Up to about 30 shaves, the feeling was as normal, although you could tell that the blade was no longer brand new. By the time I got to about 40 shaves it seemed like the blade was starting to wear out and I was really just waiting for it to come off pretty quickly, but around the 45th-46th shave, to my surprise I got a completely comfortable BBS.

It made me analyze the last few shaves, and I came to the conclusion that the foam in the previous shaves had not been "right in the eye", which then gave the feeling of a worn blade. The next few shaves I paid close attention to the lather being as perfect as possible, and it gave close, comfortable and problem-free shaves.

When I got to about 60 shaves my surprise was actually palpable, I almost thought it was a lie but as I had plotted all the shaves in a spreadsheet since the start of the challenge there was nothing wrong, the numbers spoke for itself.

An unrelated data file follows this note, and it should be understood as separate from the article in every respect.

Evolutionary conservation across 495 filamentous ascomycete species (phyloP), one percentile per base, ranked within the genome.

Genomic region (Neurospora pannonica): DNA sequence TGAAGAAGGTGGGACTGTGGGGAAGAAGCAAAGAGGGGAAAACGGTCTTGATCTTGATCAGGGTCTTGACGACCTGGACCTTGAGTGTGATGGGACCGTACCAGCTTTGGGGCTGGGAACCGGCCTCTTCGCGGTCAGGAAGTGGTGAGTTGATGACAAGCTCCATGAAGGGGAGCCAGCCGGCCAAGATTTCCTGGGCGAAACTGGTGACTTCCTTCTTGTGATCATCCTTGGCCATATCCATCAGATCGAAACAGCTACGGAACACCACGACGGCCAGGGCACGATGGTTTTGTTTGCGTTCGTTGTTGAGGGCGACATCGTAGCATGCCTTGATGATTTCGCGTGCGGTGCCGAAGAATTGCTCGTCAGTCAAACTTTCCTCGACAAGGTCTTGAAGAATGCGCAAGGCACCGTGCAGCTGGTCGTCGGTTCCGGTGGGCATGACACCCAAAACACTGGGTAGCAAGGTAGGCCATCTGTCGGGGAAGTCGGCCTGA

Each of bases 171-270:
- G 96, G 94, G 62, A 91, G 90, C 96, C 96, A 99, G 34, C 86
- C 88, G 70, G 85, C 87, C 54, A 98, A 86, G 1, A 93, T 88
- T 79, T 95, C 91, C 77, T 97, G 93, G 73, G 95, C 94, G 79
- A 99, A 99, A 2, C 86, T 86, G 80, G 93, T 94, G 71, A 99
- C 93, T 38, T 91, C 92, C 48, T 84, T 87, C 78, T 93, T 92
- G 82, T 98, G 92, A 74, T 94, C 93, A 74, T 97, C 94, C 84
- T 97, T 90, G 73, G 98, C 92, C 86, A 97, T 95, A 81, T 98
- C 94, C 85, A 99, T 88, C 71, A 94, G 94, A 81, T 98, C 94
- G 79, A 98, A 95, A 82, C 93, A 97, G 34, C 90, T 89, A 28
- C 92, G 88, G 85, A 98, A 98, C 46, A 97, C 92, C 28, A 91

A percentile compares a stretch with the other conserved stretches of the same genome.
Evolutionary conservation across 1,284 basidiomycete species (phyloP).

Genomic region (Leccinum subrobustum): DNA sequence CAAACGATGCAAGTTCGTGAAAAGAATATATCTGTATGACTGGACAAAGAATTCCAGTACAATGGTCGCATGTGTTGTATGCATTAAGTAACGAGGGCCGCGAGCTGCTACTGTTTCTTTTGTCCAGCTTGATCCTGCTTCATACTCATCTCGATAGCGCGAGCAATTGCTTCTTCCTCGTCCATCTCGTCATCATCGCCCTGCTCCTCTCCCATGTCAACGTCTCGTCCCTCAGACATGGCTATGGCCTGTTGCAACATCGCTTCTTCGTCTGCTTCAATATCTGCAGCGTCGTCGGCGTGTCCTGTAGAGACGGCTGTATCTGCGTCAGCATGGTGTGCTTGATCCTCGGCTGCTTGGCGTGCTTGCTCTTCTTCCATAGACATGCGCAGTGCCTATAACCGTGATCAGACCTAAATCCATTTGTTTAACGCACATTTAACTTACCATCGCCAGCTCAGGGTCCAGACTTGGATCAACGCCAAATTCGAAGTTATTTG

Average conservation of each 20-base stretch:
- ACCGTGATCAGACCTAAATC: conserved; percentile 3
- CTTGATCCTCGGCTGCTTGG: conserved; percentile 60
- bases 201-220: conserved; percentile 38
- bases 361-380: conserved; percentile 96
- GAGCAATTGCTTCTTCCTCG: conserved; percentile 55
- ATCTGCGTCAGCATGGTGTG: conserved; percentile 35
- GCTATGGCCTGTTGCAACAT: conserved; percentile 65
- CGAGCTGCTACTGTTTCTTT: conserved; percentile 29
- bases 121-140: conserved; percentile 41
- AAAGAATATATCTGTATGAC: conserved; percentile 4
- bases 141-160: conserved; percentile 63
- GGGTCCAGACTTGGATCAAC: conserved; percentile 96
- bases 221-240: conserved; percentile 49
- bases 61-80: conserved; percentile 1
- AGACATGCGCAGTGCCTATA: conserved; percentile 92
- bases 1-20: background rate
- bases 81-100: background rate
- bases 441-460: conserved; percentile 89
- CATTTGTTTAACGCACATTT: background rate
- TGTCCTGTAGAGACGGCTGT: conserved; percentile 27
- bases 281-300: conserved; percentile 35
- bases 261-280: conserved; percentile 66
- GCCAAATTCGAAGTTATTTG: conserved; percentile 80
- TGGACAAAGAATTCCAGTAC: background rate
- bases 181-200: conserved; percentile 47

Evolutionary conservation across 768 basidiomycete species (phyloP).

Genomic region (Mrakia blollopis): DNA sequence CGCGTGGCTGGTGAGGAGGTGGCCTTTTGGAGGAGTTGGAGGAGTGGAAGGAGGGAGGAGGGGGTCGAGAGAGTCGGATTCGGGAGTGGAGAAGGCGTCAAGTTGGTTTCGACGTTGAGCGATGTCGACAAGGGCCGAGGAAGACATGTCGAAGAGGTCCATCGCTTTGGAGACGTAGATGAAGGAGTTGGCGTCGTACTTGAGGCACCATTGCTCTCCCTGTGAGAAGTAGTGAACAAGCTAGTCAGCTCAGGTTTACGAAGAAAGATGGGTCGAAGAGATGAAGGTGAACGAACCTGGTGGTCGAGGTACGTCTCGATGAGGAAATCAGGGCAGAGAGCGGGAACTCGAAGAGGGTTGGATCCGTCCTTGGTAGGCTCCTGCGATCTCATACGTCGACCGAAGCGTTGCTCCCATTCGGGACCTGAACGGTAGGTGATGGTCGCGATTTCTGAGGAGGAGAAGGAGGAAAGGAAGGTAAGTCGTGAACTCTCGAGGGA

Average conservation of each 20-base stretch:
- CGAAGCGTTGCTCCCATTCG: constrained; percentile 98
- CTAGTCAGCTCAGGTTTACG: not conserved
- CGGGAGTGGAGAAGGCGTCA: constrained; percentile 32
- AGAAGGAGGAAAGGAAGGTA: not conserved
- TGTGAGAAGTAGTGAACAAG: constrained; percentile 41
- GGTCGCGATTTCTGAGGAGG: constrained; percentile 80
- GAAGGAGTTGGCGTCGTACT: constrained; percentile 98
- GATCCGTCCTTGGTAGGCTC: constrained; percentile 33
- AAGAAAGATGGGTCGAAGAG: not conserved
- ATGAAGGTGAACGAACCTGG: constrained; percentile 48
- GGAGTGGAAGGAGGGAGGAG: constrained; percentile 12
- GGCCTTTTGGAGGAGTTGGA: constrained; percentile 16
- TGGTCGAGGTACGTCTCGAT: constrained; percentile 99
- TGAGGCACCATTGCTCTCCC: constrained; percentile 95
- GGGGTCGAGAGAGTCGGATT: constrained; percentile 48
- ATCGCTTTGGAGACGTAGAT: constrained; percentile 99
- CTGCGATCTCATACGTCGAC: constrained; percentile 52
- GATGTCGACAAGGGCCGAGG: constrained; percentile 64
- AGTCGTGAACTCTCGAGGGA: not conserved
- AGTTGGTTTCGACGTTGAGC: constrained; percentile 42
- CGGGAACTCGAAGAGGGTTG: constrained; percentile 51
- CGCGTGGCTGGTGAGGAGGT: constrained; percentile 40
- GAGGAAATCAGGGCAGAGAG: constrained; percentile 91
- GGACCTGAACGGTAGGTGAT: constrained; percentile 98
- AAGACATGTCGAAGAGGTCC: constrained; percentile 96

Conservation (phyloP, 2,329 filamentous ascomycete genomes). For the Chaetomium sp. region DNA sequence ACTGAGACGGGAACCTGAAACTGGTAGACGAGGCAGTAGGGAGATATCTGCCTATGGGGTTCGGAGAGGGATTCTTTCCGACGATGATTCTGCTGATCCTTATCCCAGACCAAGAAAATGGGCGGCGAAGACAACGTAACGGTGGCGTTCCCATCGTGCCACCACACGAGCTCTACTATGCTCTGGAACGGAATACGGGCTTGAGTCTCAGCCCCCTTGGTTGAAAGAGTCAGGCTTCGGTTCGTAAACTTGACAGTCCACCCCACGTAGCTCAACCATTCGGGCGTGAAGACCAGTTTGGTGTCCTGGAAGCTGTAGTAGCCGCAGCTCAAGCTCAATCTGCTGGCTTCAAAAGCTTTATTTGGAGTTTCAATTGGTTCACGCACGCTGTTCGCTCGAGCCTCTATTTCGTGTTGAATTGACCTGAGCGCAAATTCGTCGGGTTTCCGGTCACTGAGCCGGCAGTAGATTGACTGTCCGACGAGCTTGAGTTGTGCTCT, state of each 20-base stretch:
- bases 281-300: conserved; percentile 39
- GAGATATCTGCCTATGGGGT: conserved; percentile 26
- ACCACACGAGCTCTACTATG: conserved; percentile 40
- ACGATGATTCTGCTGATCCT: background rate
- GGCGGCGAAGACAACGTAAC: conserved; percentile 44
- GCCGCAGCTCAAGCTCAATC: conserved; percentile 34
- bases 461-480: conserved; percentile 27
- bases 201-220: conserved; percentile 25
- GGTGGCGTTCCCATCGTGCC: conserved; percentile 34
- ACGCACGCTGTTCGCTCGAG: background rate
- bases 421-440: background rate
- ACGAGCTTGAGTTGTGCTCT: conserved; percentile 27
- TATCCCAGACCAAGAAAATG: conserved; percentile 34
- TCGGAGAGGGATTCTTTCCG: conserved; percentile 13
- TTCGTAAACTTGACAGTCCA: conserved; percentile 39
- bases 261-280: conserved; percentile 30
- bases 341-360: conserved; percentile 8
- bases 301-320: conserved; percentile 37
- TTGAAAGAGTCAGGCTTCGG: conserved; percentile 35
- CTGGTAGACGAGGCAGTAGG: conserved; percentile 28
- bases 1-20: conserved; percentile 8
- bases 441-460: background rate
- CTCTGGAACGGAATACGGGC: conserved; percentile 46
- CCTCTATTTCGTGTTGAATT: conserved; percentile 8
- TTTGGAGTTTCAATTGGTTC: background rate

By the time I got to about 80 shaves, I could clearly feel that the blade wasn't super sharp anymore, it wasn't shaving quite as close anymore, but it still wasn't uncomfortable in any way, and I found that by using "The Gillette Glide" technique, I could still achieve minimum DFS every time, and when I used a soap with a really good glide and got a perfect lather, the BBS was also just about achievable (touch-ups included).

By the time I got to around 90-92 shaves, under normal circumstances I probably would have thrown the blade out because it felt pretty tired. It took quite a bit of touch up work to get a close shave and I could tell the blade was wearing out but now I was so close to 100 I thought it would be a bit of fun to give it a go number could be reached - without it becoming uncomfortable in any way, it just required more work.

I just reached 100 shaves but then the blade was also finished, and I have to say that it almost deserves to be displayed in a showcase for 100 shaves with the same blade, is now quite impressive.